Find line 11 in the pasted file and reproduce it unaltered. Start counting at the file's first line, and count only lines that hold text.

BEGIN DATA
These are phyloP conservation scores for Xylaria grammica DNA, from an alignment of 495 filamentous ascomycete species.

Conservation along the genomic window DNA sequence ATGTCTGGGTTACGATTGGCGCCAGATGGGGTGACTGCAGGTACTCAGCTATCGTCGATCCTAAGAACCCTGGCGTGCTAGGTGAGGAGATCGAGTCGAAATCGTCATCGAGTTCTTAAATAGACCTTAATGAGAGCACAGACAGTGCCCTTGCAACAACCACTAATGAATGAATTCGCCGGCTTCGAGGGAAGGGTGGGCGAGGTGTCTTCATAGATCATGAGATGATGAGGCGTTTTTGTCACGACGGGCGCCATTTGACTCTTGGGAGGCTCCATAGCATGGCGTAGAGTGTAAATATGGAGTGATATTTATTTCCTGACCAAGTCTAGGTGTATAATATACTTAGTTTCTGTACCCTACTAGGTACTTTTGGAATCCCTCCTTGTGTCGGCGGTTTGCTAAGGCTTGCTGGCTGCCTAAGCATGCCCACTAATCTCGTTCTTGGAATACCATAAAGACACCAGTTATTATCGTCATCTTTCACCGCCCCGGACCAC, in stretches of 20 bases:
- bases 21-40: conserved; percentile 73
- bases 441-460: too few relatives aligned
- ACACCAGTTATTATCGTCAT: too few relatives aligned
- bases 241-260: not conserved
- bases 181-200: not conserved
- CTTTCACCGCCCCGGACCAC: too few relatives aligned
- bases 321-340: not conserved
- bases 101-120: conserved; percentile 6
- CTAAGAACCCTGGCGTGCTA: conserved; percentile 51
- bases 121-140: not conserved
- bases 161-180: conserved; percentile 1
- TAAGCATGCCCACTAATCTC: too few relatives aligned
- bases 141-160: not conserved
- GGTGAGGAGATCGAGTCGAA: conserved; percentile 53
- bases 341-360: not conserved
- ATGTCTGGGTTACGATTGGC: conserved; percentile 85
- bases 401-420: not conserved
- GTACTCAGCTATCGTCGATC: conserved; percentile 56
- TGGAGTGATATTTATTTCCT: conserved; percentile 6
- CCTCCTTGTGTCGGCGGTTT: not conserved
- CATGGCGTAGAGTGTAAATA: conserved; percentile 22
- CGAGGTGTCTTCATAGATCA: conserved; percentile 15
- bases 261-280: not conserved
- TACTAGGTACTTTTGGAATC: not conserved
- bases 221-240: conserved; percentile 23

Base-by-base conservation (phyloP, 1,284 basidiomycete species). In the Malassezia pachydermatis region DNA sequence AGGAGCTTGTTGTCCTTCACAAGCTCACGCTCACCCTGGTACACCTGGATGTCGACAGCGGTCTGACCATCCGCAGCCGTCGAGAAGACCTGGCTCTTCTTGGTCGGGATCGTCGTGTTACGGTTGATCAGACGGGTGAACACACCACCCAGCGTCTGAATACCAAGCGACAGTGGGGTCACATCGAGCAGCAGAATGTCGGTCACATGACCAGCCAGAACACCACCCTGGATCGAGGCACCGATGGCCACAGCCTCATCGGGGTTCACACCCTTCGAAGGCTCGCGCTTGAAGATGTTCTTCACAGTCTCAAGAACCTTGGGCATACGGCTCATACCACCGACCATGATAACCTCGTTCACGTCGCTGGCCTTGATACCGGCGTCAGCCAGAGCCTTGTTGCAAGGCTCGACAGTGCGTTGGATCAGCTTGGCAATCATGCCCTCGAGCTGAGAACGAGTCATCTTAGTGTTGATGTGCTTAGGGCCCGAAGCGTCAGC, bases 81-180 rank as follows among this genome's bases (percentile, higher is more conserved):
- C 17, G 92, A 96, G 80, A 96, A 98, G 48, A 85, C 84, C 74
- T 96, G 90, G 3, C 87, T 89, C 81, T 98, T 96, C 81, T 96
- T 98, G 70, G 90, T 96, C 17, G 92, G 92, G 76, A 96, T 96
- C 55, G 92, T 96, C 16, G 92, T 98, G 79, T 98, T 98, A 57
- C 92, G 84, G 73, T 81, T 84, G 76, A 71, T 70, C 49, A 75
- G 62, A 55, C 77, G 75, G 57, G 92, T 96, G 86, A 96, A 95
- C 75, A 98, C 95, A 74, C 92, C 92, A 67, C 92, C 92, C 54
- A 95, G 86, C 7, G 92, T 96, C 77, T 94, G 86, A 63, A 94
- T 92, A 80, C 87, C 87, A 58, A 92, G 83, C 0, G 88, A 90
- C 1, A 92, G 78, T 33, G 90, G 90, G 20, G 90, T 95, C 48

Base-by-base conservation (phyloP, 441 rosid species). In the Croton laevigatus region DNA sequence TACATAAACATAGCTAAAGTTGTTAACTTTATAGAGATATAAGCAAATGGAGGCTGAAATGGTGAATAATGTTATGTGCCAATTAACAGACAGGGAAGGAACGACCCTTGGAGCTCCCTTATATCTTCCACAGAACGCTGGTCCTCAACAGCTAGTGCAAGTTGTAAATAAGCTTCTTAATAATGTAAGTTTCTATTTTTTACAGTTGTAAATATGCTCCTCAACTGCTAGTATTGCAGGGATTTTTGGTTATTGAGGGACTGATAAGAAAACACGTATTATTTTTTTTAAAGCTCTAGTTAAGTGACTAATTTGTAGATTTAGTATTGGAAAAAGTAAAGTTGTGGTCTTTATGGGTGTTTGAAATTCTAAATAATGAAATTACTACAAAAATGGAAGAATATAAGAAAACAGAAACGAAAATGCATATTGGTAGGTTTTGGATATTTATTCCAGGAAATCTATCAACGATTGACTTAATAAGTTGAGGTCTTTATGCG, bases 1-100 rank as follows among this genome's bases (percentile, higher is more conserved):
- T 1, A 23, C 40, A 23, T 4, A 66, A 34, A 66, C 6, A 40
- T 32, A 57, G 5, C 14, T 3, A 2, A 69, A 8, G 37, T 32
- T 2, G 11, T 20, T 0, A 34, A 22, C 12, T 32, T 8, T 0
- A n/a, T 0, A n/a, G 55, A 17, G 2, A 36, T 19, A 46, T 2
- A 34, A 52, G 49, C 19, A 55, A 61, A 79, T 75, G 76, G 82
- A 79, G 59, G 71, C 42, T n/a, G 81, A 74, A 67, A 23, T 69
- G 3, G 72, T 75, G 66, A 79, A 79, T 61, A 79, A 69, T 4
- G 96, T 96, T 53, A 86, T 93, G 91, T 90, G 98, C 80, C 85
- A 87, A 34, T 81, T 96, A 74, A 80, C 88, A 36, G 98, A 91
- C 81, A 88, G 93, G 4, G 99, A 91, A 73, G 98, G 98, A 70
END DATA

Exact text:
- CTAAGAACCCTGGCGTGCTA: conserved; percentile 51